Long after damage has occurred to a person’s hearing, some people still experience persistent tinnitus—the perception of a buzzing, ringing, or hissing sound—that can’t be accounted for by actual sounds. Remarkably, this phenomenon is very similar to bouts of chronic pain that persist after an injury has healed—and sometimes without the precursor of an injury.

Now researchers at Georgetown University Medical Center, in collaboration with Germany’s Technische Universität München, say they've identified a single brain dysfunction that causes both tinnitus and chronic pain. Their study, published in the journal Trends in Cognitive Sciences, revealed a common cause for these conditions, which affect 50 million (tinnitus) and 76.2 million (chronic pain) Americans alone. 

In a normally functioning brain, neural structures such as the nucleus accumbens, the ventromedial prefrontal cortex, and the anterior cingulate cortex act as “gatekeepers” to control noise, pain, and emotional signals and keep them from getting dysfunctional. In people who've suffered hearing loss, “the brain tries to reorganize and make the person hear as well as possible, but the side effect is that tinnitus noise is generated,” says Josef Rauschecker, one of the authors of the study. In people with tinnitus, these gatekeepers don't work as they should, letting through unwanted signals.

Strikingly, says Rauschecker, the brains of people who suffer from tinnitus have similar, measurable neural activity to those who suffer from chronic pain. In both cases this suggests that while there may be no external source of sound or pain—often referred to as “phantom pain”—the brain is receiving signals nonetheless.

“In tinnitus, the sound comes from the structures like the auditory cortex. It signals to the person that it’s a sound,” Rauschecker tells mental_floss. “It’s the same with chronic pain. There’s neuron activity in the brain’s pain system long after the injury has healed.”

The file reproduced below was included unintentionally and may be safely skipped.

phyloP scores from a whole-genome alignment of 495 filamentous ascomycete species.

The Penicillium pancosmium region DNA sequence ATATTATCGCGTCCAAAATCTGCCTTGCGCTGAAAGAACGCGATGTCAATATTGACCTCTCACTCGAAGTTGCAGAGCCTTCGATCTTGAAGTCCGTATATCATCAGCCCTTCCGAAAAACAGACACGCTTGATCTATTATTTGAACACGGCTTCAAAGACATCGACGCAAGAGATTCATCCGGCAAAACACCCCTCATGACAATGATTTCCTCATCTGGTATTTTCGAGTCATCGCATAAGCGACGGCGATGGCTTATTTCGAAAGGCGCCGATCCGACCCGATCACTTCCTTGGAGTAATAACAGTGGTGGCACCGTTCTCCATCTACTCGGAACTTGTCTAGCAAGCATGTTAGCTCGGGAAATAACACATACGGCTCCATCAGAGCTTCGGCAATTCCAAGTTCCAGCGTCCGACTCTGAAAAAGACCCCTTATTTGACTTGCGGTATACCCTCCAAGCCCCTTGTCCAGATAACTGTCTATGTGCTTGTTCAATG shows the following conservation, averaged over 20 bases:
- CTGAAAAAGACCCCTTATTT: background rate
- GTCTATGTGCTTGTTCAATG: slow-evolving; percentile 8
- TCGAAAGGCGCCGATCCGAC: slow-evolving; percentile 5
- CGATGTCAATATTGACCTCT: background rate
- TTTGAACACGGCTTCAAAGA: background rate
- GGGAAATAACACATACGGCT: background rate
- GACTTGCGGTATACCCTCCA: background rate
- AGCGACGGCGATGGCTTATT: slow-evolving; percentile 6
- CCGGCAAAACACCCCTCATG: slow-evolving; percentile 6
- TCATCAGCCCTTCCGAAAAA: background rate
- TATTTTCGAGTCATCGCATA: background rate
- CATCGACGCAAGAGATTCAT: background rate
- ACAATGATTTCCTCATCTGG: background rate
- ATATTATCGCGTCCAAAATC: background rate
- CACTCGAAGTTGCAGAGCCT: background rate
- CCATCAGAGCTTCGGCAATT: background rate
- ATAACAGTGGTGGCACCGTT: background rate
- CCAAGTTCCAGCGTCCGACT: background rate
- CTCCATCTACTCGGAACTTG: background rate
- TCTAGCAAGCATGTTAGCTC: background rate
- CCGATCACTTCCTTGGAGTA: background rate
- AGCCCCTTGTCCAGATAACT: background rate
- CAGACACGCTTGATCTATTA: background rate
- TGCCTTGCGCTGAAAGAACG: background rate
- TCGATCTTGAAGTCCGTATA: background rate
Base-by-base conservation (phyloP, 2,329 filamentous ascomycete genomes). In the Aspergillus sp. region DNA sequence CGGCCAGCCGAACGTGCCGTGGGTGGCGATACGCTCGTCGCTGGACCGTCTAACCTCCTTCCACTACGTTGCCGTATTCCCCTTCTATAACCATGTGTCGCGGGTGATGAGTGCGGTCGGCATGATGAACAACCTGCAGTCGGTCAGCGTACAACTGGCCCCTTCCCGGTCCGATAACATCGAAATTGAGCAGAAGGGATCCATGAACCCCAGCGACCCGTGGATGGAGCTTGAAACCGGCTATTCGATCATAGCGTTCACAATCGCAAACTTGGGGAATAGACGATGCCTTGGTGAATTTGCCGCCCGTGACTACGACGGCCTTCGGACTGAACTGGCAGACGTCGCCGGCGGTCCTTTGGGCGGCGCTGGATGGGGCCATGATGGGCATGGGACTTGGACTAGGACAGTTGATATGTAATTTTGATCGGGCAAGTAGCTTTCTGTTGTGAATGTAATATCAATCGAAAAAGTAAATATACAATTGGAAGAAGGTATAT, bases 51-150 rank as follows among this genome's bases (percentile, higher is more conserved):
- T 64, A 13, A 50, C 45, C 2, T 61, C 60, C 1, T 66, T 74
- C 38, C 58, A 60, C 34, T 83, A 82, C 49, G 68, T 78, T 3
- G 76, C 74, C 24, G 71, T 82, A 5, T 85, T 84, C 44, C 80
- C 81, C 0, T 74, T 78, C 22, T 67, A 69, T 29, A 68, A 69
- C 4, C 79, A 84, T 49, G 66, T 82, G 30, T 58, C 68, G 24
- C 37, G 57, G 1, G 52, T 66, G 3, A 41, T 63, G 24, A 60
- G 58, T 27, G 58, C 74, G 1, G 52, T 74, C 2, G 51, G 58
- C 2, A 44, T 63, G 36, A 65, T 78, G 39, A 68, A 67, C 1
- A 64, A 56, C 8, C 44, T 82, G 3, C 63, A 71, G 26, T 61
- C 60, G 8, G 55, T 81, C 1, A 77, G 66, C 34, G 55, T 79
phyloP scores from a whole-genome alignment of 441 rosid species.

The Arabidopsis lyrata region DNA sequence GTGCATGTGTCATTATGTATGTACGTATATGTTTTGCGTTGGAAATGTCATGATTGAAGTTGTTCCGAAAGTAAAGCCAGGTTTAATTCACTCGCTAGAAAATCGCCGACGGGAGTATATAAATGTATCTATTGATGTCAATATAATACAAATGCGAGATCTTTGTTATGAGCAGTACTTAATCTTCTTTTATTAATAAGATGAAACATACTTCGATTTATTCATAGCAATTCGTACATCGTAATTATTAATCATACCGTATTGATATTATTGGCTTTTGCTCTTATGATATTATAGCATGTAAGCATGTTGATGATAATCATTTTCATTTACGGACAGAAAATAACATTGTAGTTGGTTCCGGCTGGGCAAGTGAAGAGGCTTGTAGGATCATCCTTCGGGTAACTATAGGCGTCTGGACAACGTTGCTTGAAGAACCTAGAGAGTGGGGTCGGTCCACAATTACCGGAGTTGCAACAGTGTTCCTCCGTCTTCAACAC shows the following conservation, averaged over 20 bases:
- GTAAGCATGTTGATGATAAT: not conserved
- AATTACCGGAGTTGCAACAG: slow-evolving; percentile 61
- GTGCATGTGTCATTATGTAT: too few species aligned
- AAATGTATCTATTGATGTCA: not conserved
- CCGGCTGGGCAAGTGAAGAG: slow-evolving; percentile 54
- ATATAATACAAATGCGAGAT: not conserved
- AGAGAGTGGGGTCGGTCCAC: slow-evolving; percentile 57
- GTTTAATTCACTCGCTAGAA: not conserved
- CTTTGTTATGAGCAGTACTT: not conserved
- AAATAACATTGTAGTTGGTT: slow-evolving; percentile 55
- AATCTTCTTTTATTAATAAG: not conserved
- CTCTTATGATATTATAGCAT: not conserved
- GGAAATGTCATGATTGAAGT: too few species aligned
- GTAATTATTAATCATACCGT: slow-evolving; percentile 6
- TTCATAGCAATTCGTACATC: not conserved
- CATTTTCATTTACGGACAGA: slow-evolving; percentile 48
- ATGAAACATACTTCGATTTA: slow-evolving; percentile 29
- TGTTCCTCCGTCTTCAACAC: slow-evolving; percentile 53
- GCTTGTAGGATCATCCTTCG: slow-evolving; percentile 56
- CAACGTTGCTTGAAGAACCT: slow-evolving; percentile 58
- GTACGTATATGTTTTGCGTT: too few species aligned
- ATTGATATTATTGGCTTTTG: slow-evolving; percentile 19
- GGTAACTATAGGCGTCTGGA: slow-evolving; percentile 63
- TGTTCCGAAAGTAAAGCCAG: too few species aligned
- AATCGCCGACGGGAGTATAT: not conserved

Even more intriguing is the fact that those who suffer tinnitus or chronic pain also often suffer from depression or anxiety, says Rauschecker. This may stem from the fact that these brain structures also regulate emotions and interpret sensations. They do so via the nucleus accumbens, the brain’s reward and learning center, using the neurotransmitters dopamine and serotonin.

“The frontal cortex is part of the brain’s executive system—part of the limbic system—which regulates emotions. In tinnitus and chronic pain, we find that when these structures are impaired, there are fewer neurons and hyperactivity in the striatum that controls these emotions,” says Rauschecker. In essence, the brain is no longer able to turn down the volume, or incorrectly overemphasizes the signals, amplifying them and creating noise, pain, depression, or anxiety. 

While researchers don’t yet understand how these neural structures become broken, they are getting closer to understanding how the brain modulates—or fails to modulate—these signals. Now that they've identified the brain structures involved, their next line of research is learning how the neurotransmitters involved, such as glutamate, GABA, serotonin, and dopamine, play a role.

Through a variety of treatments, Rauschecker hopes they can learn to modulate the gatekeepers’ excessive reception and "turn down" signals of noise and pain to normal levels. "The ultimate goal is to get drug treatment and develop something that can mitigate this suffering," he says.

In the meantime, he suggests that we can all limit our potential to develop tinnitus by steering clear of excessively loud noises, or using earplugs and other means to reduce noise when possible. “Once you have tinnitus, it’s much harder to reverse.”